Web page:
During his 23 seasons as a high school head football coach, Rick Jones has compiled 225 wins. The past eight years he has been at Greenwood (Arkansas) High School, where his team finished the 2012 season with its third straight state championship and is currently on a 38-game winning streak. The state title gave Jones his seventh during his career and sixth at Greenwood. His other championship came while at Edmond (Oklahoma) High School.
Much of Jones’ career was spent in Oklahoma, where he held two positions with the Oklahoma Football Coaches Association, secretary treasurer and vice president.
Jones has been part of developing many programs for young people. Some programs relate to school functions like study hall with tutors for his players and leadership classes for his team leaders. Other programs include; adopt a pup, dog pals and the father-son retreat. Jones has even hired a life coach to help his team with any off-the-field problems.
As the eldest coach at the school, Jones works hard to be a mentor for his peers at Greenwood and in the neighboring communities.
Jones philosophy on athletics is that sports provide young people the opportunity to learn more than just about the sport itself but about how to become better people.
During Shawn Brower’s 19-year coaching career, he has developed the philosophy that athletics are a microcosm of life. Student-athletes are given the opportunity to learn life lessons that will benefit them long after their playing days are behind them.
Brower has amassed a 321-61-25 career record coaching boys soccer. His teams have captured 16 district championships and 11 regional champions, which led to four state championships in seven tries. His most recent was in 2011 at Chattanooga (Tennessee) Christian School, where he also serves as upper school head.
Many coaching honors have been bestowed on Brower in Florida, where his coaching career began in 1993 and in Tennessee where he has coached since 2004. While coaching at Orangewood (Florida) Christian School, he was named the 2002 National High School Coach of the Year by the National High School Coaches Association. He was also named a Florida State Coach of the Year in 1999 and 2000. The Tennessee Secondary School Athletic Association (TSSAA) honored Brower with the A.F. Bridges Sportsmanship Award in 2010-11.
Brower founded and is a leader of the “Captains’ Club,” a program that educates team captains in all sports about leadership and sportsmanship. He also works with the Fellowship of Christian Athletes and serves a youth soccer coach.
Community and youth involvement for Brower includes working with a mentoring program for middle and high school students known as GAP: Growth, Accountability and Prayer. He is also involved with several community service organizations like; Windows Harvest, Shepherd’s Arms and Hope For Chattanooga.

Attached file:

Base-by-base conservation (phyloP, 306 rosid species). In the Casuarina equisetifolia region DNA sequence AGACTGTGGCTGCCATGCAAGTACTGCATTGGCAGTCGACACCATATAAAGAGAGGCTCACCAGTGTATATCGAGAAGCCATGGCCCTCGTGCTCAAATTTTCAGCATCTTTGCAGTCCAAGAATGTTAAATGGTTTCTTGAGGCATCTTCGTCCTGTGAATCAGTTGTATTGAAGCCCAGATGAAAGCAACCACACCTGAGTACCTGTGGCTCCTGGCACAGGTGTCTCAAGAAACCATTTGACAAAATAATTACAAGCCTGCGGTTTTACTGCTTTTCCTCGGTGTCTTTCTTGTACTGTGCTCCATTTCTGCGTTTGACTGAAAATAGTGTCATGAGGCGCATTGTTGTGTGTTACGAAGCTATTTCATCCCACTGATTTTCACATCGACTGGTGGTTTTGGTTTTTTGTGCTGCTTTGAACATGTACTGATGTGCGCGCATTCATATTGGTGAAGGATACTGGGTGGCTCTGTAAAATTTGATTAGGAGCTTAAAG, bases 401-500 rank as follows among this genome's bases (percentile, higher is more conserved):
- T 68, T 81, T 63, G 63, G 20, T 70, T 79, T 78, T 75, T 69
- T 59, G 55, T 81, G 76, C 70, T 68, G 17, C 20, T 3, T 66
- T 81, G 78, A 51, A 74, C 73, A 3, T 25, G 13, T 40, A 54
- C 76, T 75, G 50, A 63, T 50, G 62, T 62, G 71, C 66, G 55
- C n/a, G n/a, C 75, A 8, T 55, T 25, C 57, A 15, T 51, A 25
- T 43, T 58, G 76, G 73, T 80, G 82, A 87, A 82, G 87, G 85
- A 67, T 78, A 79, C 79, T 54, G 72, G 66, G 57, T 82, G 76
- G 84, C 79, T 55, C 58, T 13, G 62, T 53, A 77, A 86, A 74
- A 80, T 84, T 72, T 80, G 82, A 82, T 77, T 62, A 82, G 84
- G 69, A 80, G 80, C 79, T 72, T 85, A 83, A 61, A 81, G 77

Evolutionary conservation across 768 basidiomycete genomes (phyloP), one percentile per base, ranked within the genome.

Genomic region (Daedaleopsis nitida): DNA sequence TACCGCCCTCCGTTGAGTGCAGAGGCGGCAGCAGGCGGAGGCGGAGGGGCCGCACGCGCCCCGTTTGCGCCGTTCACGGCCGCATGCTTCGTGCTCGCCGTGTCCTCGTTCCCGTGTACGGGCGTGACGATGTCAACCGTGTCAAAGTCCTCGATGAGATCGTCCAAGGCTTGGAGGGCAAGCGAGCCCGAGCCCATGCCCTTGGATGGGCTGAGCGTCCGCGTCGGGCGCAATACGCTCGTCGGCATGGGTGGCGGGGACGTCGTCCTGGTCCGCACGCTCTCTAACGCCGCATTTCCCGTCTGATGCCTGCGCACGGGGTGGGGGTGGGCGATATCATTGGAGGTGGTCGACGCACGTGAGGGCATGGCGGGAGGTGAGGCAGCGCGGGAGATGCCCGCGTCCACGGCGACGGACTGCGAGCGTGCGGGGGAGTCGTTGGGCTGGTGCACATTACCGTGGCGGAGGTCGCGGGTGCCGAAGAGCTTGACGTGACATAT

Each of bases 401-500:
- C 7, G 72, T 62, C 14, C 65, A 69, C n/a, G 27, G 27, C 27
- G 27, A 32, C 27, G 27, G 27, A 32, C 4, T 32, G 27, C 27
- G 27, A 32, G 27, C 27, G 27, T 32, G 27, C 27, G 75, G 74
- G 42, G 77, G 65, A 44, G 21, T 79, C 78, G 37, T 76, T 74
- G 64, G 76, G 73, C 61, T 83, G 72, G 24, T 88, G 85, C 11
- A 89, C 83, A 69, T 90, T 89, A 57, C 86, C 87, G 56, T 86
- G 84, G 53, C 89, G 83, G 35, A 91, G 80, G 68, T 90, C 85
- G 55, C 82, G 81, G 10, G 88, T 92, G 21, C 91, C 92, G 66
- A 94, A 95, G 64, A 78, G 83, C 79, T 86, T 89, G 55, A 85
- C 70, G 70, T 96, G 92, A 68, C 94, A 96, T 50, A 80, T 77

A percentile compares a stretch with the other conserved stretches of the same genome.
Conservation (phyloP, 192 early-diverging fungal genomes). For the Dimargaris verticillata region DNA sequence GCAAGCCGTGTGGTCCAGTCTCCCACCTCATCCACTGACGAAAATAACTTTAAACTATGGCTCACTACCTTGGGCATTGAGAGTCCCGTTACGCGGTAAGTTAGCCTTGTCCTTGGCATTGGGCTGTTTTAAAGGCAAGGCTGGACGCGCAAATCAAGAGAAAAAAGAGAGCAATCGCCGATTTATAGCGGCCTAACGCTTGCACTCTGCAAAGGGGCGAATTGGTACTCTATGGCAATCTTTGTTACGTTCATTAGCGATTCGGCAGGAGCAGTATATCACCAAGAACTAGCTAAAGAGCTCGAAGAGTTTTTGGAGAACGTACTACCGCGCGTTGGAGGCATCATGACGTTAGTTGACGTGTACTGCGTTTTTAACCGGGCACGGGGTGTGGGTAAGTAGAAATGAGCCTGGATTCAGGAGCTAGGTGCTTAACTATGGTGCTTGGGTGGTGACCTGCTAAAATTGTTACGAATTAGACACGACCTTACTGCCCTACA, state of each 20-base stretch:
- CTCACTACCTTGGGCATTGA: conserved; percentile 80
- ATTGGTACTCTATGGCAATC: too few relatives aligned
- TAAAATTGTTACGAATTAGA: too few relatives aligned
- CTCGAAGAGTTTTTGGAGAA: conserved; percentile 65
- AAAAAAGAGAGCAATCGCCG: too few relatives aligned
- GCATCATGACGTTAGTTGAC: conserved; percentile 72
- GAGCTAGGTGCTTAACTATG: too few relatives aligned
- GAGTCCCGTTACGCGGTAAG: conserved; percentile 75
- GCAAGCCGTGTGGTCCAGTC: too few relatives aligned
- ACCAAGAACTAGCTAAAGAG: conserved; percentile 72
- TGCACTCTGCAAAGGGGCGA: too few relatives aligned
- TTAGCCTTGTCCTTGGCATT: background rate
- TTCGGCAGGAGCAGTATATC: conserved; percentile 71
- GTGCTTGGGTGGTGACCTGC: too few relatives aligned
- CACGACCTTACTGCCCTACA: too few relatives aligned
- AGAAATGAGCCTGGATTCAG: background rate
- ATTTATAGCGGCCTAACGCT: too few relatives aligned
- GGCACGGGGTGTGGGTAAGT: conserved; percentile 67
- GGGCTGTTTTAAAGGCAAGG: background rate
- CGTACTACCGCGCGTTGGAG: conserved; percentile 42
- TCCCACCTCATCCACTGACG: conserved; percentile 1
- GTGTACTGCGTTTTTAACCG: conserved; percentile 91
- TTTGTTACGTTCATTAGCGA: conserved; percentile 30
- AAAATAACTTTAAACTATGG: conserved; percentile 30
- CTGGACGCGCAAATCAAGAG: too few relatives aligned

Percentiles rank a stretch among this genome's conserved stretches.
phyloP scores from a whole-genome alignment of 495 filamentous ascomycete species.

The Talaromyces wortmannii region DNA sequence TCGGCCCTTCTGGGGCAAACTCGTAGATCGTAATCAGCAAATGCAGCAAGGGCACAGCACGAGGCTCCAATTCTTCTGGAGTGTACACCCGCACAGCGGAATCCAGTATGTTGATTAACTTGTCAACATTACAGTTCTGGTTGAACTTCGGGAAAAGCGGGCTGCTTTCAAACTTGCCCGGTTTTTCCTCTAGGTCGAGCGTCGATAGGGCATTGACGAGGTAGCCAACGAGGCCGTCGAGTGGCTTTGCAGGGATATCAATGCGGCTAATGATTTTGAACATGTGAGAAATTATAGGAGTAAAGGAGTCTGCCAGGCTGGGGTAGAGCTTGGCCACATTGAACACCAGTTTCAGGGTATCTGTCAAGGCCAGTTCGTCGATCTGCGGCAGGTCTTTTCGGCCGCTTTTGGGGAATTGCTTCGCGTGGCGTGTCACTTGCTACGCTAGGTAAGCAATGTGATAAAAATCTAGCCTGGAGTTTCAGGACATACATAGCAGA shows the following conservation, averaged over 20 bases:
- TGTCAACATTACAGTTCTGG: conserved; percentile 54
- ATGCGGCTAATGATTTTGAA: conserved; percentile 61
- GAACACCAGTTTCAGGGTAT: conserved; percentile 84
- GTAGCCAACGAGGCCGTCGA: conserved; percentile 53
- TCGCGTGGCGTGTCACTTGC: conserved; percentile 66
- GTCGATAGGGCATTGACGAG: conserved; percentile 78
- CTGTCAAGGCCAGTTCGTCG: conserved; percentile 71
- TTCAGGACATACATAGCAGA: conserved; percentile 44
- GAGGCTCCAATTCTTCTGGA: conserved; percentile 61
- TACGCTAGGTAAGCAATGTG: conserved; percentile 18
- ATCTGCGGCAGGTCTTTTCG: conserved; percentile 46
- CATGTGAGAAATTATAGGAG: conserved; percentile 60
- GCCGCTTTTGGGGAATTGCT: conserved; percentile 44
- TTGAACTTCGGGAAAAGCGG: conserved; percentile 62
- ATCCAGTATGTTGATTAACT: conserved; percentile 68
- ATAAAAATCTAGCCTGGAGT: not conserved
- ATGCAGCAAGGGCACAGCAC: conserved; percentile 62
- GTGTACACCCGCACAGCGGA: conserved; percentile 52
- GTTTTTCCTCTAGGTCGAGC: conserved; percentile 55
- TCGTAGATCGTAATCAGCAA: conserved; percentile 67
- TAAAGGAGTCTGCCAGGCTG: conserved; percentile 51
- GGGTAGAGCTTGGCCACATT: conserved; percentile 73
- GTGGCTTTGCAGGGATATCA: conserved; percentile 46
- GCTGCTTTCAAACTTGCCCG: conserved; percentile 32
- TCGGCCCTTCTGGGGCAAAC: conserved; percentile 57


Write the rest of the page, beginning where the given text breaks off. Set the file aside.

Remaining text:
He also recently authored a book, “We Become Men.”
In his 25 years of coaching golf, Jack Stoddard has amassed 370 wins on the links. The two-time Boston Globe Coach of the Year has led the Duxbury (Massachusetts) High School boys golf team to seven Massachusetts Interscholastic Athletic Association state championships, including two in the past five years.
Aside from the boys’ varsity golf team, Stoddard also coaches Duxbury’s girls varsity golf. In the past, he has coached football, basketball and baseball and is active in after school programs at Duxbury Middle School. For 35 years, he has been a member of Board 54-Basketball Officials.
Stoddard believes that students involved in athletics should always give their best efforts and have fun doing it.
The North Reading (Massachusetts) High School baseball team has recorded 697 wins under Frank Carey’s tutelage. During Carey’s 48 seasons, North Reading has captured five state championships and 25 conference crowns. The school’s most recent state championship came in 2012 and was its second in the past five years.
The 2012 National High School Baseball Coaches Association (NHBCA) Hall of Fame inductee believes that athletes must develop self-discipline, commitment and a sense of responsibility. As a coach, he stresses to his team the value of teamwork.
Carey has racked up several regional, state and national coach of the year honors. He has served as president of the Massachusetts Baseball Coaches Association and the NHBCA. He also was the chairman of the state coaches’ clinic and all-star game.
For nearly five decades, Carey has taught physical education. Aside from baseball, he has also coached football, gymnastics and cross county.
He is a member of the Massachusetts Teachers Association, National Education Association, Massachusetts Baseball Coaches Association, American Baseball Coaches’ Association and NHBCA.
Ruben Vargas has coached high school tennis for 30 seasons at Vernon (Texas) High School. He has compiled a 750-150 record with 26 district titles and five state championships. His success has led to him being named the Texas Tennis Coaches Association (TTCA) Coach of the Year in 1989 and 1998.
In 2003, Vernon High School constructed a new tennis facility and honored Vargas by naming it the Ruben Vargas Tennis Complex. He had a large board placed inside the complex with the Special Olympics motto on it. “Let me win, if I cannot win, let me be brave in the attempt.”
Vargas said everything they do in his tennis program has that motto as its core. He wants the students and community to know what the program was about.He is a member of the Association of Texas Professional Educators, United States Tennis Association, Texas High School Coaches Association and the TTCA. He serves as president of the TTCA after having been the first and second vice president.